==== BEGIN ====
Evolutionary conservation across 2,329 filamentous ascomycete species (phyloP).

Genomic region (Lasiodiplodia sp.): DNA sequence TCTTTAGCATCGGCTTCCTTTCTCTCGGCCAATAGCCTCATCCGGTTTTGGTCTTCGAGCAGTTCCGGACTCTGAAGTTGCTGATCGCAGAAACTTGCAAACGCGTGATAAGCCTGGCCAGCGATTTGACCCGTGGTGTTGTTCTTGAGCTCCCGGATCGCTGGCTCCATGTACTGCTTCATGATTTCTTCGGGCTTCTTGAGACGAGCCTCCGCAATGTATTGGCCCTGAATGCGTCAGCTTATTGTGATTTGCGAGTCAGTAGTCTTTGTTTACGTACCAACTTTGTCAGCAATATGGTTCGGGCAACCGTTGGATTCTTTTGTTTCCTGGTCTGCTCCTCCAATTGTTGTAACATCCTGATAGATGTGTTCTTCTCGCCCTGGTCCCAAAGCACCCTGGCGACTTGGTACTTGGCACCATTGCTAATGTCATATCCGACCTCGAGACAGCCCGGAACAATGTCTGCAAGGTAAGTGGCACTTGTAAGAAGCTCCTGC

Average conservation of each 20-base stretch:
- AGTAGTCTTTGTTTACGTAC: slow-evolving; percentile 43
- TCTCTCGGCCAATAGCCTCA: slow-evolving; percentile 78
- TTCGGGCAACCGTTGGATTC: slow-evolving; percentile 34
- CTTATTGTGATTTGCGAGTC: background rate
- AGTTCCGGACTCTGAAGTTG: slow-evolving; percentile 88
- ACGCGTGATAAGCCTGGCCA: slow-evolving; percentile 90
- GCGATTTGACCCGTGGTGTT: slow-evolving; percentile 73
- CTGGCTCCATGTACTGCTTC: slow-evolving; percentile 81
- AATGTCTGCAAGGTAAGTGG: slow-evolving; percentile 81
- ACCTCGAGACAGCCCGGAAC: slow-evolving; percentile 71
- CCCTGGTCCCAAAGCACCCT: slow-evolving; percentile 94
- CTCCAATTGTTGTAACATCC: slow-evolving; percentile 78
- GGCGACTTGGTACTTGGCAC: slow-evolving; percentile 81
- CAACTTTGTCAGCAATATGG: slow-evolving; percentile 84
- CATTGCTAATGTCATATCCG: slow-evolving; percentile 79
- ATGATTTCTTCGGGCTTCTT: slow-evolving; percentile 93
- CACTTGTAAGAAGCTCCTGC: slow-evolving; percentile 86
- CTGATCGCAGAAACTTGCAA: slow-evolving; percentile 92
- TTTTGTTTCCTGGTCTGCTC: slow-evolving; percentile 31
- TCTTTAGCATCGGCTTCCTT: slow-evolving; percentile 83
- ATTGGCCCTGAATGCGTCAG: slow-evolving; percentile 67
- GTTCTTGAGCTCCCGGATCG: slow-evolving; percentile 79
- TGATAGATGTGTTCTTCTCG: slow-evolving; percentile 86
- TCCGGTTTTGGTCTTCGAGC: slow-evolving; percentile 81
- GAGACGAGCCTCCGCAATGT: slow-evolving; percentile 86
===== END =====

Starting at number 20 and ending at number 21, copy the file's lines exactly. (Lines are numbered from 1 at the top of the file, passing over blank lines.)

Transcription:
- CACTTGTAAGAAGCTCCTGC: slow-evolving; percentile 86
- CTGATCGCAGAAACTTGCAA: slow-evolving; percentile 92